HALIFAX, NS – Her knuckles are rubbed sore and full of scabs.
For Leif Richards and Alex Covey, two arctic athletes from Anchorage, Alaska, their ankles are a testament to their pain tolerance, strength, and endurance when they exert themselves in the ankle hop competition. In a push-up position with fists lowered, they hop across the floor, an exercise derived from a seal-hunting technique.
It hurts just to look at it.
“Knuckle Hop is a powerful game, it’s very challenging. It’s painful and a game of physical and mental endurance,” explains Arctic athletic trainer Kyle Worl of Juneau, Alaska. “When I step onto the floor and take part in this competition, it’s about pushing my limits.”
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I hope to be accepted into NAIG
This Alaskan team of four is in Halifax this week to demonstrate arctic sports – a collection of North Indian games dating back generations and developed to train hunters, communicate over long distances or stay fit in the depths of winter.
They are pushing for arctic sports – a multi-sport event like track and field – to be included in the North American Indigenous Games list.
“It just seemed like a natural fit, but bringing a sport into NAIG isn’t easy,” Worl said.
Worl has been working towards the goal of NAIG inclusion for about four years.
“This is a really big moment for all of us to take that first step in bringing arctic sports or Inuit games to NAIG. I think it would be really monumental… to see our sport elevate to this level.”
At NAIG in Halifax, arctic sports are considered demonstration sports, but when the 2027 games open in Calgary, they will be a test sport, Worl said. If successful as a trials sport, it would be adopted permanently and become NAIG’s fourth traditional sport (alongside canoe/kayak, archery and box-lacrosse).
Games for life and death situations
As with the decathlon, arctic sport has 10 core games that test an athlete’s endurance, strength, pain tolerance, balance and mental endurance.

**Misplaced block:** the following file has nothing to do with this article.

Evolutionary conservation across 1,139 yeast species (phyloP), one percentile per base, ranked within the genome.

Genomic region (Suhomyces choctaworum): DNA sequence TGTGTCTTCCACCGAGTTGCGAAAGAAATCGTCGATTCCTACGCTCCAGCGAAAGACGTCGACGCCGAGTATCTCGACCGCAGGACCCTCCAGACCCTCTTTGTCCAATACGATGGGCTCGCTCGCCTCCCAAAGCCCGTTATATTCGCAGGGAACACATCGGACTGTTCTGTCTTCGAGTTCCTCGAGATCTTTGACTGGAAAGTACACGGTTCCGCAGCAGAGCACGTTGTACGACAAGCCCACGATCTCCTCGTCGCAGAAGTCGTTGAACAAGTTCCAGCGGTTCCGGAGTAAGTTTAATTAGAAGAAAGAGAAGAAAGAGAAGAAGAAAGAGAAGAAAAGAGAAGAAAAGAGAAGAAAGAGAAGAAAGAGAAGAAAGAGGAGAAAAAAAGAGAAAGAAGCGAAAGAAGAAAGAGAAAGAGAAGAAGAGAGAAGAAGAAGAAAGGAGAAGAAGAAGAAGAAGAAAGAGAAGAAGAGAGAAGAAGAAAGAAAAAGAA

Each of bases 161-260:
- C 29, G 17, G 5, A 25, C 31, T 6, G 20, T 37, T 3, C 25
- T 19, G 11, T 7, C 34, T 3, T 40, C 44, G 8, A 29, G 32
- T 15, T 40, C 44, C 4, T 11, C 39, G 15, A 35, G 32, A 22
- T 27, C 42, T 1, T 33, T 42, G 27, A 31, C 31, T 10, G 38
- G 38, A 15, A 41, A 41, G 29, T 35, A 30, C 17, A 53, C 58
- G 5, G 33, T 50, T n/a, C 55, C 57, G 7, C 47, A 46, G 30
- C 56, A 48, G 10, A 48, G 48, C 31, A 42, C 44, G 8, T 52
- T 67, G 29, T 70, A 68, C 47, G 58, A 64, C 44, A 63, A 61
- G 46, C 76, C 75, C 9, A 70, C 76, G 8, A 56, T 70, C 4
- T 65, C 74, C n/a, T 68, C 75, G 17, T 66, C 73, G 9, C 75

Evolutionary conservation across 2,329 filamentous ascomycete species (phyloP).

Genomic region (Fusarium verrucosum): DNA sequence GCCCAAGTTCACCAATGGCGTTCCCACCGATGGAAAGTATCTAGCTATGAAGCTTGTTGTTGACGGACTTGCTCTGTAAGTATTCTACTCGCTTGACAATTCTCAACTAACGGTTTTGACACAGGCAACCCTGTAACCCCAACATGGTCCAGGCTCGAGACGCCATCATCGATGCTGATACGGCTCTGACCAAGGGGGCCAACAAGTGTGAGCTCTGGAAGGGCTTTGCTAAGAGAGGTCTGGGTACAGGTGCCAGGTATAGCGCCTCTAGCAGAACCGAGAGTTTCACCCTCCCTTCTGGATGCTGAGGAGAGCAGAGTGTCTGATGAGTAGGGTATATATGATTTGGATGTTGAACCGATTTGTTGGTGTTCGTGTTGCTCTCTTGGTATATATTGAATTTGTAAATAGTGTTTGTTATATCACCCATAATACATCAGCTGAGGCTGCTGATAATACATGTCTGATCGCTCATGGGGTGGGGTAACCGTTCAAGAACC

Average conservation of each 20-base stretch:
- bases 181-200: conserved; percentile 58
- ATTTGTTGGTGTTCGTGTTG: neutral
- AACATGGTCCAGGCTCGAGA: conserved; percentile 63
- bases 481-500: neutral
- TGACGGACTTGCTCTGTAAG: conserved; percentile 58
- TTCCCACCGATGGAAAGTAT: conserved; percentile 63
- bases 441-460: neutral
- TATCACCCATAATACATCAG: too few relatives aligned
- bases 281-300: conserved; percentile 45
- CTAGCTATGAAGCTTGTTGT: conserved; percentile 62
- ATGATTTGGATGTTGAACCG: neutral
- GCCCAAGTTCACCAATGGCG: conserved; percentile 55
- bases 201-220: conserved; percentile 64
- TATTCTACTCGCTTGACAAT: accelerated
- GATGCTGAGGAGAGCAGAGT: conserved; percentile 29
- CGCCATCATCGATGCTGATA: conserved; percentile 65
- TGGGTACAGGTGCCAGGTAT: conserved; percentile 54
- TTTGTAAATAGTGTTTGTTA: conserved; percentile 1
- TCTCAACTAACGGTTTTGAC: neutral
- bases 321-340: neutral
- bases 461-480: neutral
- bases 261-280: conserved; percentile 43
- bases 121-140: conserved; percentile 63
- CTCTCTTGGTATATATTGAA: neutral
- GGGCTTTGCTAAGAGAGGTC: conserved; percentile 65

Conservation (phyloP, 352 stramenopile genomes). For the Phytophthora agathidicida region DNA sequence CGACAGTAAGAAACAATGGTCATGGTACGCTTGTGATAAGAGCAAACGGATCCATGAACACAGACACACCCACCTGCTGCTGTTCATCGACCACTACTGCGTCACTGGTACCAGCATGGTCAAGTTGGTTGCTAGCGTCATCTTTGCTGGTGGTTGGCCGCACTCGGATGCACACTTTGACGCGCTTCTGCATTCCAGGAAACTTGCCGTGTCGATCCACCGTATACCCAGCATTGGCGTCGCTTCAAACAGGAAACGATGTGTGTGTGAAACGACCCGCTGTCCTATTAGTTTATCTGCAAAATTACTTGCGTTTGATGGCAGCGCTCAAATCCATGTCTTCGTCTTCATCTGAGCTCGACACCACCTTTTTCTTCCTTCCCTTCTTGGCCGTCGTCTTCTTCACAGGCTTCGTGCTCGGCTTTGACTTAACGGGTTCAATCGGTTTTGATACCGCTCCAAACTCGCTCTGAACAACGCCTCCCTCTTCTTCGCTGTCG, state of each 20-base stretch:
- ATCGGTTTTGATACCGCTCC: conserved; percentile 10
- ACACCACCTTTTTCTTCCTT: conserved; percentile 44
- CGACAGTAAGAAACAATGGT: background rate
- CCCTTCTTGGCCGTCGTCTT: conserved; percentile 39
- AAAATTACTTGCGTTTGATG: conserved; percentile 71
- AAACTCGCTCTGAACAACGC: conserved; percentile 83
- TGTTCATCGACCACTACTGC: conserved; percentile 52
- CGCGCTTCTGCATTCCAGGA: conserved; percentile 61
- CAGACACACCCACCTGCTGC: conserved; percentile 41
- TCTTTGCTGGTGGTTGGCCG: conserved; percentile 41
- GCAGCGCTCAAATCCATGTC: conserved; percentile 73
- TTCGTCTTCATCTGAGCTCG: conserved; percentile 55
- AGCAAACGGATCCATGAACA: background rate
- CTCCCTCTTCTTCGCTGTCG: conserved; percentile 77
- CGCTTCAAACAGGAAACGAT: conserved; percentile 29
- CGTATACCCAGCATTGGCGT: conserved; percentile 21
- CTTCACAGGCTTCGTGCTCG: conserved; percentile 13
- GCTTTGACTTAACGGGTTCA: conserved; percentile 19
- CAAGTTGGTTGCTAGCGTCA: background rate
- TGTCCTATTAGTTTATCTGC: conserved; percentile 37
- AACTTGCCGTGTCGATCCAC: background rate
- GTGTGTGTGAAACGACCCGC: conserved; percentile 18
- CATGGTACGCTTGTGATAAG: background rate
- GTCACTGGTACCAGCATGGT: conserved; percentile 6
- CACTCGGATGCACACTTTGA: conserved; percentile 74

“The best known are the high kicks,” Worl said before a demonstration at Dartmouth Crossing on Friday. “All of the games are traditional winter games played indoors during the long, cold winter months when there was less outdoor activity and hunting. So they are a form of entertainment and physical activity, mainly to keep our hunters in shape.”
High kicks were also used by hunters to send a signal to the community.
“Out on the tundra or on the sea ice, hunters used high kicks to signal the village,” Worl said. “Often the two-foot kick was a sign of a successful whale hunt because the two feet represent a bowhead whale’s tail…and you urge the entire community to come out and help you capture it.”
The scissors long jump is a game that teaches survival skills, Worl said, as hunters must hop across ice floes to hunt seals and walruses.
“Sometimes it’s training for life-or-death situations,” he said.
The seal hop is another fish that hunters have evolved to sneak up on seals lying on the sea ice.
“They’ve been passed down from generation to generation so no one knows how old they are,” he said.
But in the north there are variations of these games. Athletes from Canada, the USA, Greenland, Russia and other countries have been competing in arctic sports since the 1960s.
There is no rivalry here
Eden Hopson, 19, of Anchorage, plays basketball, so he knows what intense competition looks like.
But that’s just not the case with arctic sports.
“When you’re a hunter and you have to go out and get food … you want to make sure everyone can get food for their families and that goes for the games too,” she said. “You’re only going against yourself. You are your worst enemy so you have a whole community supporting you.”
Welt said that in competitions there is no competing team. Because these games are a community tradition, athletes cheer and mentor each other while everyone focuses on setting their personal record.
“And that’s something that stays alive in the games to this day,” he said. “That is what is special and special about this sport.”
Hopson said she started the sport in third grade and is the current world record holder for the 1,422-meter swing kick.
A powerful story
As a teenager, Worl said he didn’t have much confidence and always hid his origins. He said he grew up realizing that tribal peoples are victims of history and a vanishing culture.
“I felt distant and frankly ashamed of my own culture, which kept me from playing the games until I was 17, my senior year of high school,” he said.
He was nervous about trying it, but from the start “it felt like I belonged somewhere,” he said. “That was life changing.”
Along the way, he learned about indigenous leaders and the resilience of his people.
“Our games are there because our people have fought every step of the way to keep what we have today and that’s a really encouraging story.”